Rahul Gandhi with LK Advani, Sushma Swaraj, Manmohan Singh, Narendra Modi, and others, outside Parliament, in New Delhi. (Photograph: PTI)

Elections 2019: Congress Can Learn How BJP Used And Poached Allies

BloombergQuintOpinion

Every political party is breathlessly striking alliances for the 2019 polls. While it’s understandable why the Congress – which is plotting its rise from the abysmal lows of 44 seats in 2014 – would be showing alacrity, even the BJP – riding on its record high of 282 and bragging about having done more in 60 months compared to 60 years of Congress rule – is retreating, pumping flesh, swallowing pride, and cutting deals with detractors. Why is this happening? The answer lies in this electoral gem.

Since 1989, the Congress and BJP have always had a higher strike rate, i.e. won more seats as a fraction of those contested, whenever they have fought fewer seats. Even in the Modi hurricane of 2014, the BJP fought on lesser seats than in 2009. The exception was for the Congress in 2009 – when it fought and won a higher number of Lok Sabha seats – but that perhaps just proved the rule.
Elections 2019: Congress Can Learn How BJP Used And Poached  Allies
Put another way, whenever the Congress or BJP have left a higher number of seats for allies – and accommodated more parties in a pre-poll alliance – they have won more, not less, seats!

This ‘fewer seats but higher strike rate’ lesson is clearly visible in the marquee transactions to date. The BJP even gave up won seats to pacify allies like Nitish Kumar and Uddhav Thackeray.

Amit Shah greets Uddhav Thackeray after the announcement of an alliance between Shiv Sena and BJP, in Mumbai, on Feb. 18. 2019. (Photograph: PTI)
Amit Shah greets Uddhav Thackeray after the announcement of an alliance between Shiv Sena and BJP, in Mumbai, on Feb. 18. 2019. (Photograph: PTI)

The Congress also cut neat deals in Jharkhand, Tamil Nadu, Karnataka and possibly Maharashtra, winning some, losing some, yet staying utterly focused on “must have these allies on board come what may”.

Congress Holds Back in Delhi, U.P. And Assam: Why?

But now the Congress’s reluctance to go the whole hog in Delhi, Uttar Pradesh and Assam, is inexplicable. These are key swing states that account for 101 seats; whichever alliance wins here could rule New Delhi for the next five years. And while the BJP is a remarkable Number One in all three states, the Congress is Number Two in Assam and at third place in Delhi and Uttar Pradesh. Here are the dynamics which, for some odd reason, the Congress leaders are not quite getting:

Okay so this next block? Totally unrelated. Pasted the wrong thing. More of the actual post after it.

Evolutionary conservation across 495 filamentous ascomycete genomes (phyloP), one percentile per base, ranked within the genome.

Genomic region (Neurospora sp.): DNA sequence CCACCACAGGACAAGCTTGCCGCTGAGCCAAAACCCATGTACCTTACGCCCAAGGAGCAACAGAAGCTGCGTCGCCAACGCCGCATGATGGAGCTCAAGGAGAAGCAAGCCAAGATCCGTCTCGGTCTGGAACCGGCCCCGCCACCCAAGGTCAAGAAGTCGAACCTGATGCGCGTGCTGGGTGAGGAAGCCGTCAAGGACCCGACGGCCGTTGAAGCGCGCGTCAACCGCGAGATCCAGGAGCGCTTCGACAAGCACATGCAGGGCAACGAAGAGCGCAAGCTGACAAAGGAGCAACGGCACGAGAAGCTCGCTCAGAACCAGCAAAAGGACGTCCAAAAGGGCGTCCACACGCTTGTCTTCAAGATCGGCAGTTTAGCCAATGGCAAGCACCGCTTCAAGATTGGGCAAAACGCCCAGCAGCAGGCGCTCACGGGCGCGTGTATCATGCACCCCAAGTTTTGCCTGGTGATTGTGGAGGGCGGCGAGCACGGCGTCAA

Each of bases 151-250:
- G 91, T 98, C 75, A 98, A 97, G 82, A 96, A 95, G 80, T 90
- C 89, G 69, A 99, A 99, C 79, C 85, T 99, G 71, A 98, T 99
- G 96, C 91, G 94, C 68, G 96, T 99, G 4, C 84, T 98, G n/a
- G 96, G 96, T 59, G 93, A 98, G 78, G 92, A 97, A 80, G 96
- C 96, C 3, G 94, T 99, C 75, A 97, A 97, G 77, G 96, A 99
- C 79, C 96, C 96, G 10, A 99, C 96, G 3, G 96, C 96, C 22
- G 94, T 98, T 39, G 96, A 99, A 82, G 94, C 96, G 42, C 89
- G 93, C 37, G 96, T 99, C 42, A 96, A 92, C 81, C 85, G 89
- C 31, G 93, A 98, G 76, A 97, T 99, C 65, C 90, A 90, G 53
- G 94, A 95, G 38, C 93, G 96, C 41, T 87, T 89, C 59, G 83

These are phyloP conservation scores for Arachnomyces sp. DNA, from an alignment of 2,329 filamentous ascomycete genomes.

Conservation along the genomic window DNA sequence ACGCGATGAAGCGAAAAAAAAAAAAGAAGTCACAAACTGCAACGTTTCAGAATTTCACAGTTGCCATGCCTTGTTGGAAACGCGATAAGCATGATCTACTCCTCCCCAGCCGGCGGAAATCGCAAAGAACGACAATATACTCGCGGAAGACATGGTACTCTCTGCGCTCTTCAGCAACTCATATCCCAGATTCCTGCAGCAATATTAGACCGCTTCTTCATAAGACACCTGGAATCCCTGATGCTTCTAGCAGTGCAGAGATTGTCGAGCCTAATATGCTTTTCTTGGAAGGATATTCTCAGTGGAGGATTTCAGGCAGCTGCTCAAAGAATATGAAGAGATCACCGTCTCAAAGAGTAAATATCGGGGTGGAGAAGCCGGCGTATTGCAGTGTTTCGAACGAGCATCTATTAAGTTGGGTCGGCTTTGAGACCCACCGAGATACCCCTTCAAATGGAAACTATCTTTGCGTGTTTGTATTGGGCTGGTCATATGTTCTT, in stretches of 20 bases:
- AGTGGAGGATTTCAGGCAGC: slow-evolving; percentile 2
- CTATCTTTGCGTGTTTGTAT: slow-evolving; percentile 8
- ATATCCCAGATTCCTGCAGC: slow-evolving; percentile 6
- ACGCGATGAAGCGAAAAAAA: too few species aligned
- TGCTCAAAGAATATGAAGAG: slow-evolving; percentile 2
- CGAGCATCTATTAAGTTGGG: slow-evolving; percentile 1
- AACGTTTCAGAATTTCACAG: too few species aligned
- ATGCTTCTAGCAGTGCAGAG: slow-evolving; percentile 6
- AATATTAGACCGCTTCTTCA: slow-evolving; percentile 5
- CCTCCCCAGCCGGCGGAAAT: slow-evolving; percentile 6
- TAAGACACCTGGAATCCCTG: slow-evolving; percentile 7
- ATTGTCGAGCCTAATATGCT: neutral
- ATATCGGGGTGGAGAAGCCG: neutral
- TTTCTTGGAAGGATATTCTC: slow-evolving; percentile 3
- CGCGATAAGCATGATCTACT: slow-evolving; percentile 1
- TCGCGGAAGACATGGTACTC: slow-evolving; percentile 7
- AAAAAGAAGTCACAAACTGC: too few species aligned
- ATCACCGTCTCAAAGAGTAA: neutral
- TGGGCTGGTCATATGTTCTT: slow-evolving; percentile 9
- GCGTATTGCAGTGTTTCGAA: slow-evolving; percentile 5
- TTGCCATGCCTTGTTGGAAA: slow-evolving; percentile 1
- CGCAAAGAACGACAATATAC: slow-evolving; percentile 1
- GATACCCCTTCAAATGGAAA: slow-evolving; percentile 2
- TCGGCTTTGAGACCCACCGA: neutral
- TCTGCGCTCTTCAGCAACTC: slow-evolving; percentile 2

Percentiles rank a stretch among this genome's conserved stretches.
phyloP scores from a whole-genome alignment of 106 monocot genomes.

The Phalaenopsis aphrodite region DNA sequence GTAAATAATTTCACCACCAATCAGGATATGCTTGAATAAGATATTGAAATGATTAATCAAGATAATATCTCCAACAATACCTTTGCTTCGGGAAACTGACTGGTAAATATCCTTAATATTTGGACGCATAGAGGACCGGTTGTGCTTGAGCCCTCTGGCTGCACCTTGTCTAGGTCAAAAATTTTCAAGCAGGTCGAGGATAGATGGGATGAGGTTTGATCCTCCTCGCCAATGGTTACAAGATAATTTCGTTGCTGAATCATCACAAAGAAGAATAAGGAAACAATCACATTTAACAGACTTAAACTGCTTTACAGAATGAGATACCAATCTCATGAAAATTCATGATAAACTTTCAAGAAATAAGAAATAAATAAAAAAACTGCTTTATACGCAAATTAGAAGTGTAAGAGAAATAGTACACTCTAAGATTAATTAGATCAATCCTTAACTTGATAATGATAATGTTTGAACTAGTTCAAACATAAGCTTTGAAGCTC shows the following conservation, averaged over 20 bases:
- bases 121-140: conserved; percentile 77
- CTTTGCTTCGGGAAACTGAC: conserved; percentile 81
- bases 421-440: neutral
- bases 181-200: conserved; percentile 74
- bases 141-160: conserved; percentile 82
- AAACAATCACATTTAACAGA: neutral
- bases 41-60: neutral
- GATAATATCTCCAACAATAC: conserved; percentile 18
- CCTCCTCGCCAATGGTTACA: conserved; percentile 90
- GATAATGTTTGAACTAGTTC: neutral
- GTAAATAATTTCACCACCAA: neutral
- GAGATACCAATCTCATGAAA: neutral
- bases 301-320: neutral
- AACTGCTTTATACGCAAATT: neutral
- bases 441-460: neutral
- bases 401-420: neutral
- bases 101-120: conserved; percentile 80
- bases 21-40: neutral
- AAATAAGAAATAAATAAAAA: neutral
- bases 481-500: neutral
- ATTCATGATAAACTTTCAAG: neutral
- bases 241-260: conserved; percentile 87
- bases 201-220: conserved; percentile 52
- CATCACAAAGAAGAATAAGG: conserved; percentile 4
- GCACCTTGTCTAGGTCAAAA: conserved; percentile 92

• In U.P., the Congress is unquestionably strong in only two seats, the Gandhi family bastions of Amethi and Rae Bareli.
  • It could be in a winning position in another half a dozen seats, where a strong Congress candidate could pull together its traditional rainbow coalition of Brahmins, Thakurs, Kurmis, Muslims, and Dalits to cross the winning threshold of 35 percent in a 3-cornered contest. But that’s it!
  • Every other bet after this is risky and two-edged. In 70-odd seats, the Congress’s best case would be about 15-20 percent of the votes, not good enough to win itself, but good enough to make the BJP win.
  • In a perverse blow of multi-cornered poll arithmetic, the stronger a Congress candidate is and harder s/he fights, the more it shall benefit the BJP.
  • In Delhi, which does not have the complex caste arithmetic of U.P., the picture is starker. The score could be 7-0 for the BJP if the opposition vote is split between AAP and Congress. Conversely, it could be 0-7, if AAP and Congress do a perfect alliance.
Arvind Kejriwal waves as AAP leaders garland him during a public meeting in New Delhi, on Feb. 20, 2019. (Photograph: PTI)
Arvind Kejriwal waves as AAP leaders garland him during a public meeting in New Delhi, on Feb. 20, 2019. (Photograph: PTI)
  • In Assam, the score-line could be jumbled if the Congress, AGP, and AUDF fight separately. But if the Congress and AGP come together, they could win 10+ out of 14. Some people argue that the AUDF should also be roped in; but since the fear of counter-polarisation in BJP’s favour is an imponderable, Congress+AGP could avoid this political risk.
  • Finally, there is an over-riding truth about the 2019 polls that the Congress needs to internalise: while it’s important to maximise its own seats, it’s even more critical to minimise the BJP’s gains. So if the Congress is faced with the Hobson’s choice of “I win five and BJP wins 10” versus “I win only one but BJP also wins one”, I would argue that the Congress should willingly pick up the latter option. That is, it should happily lose four seats provided it can inflict a nine-seat damage on the BJP!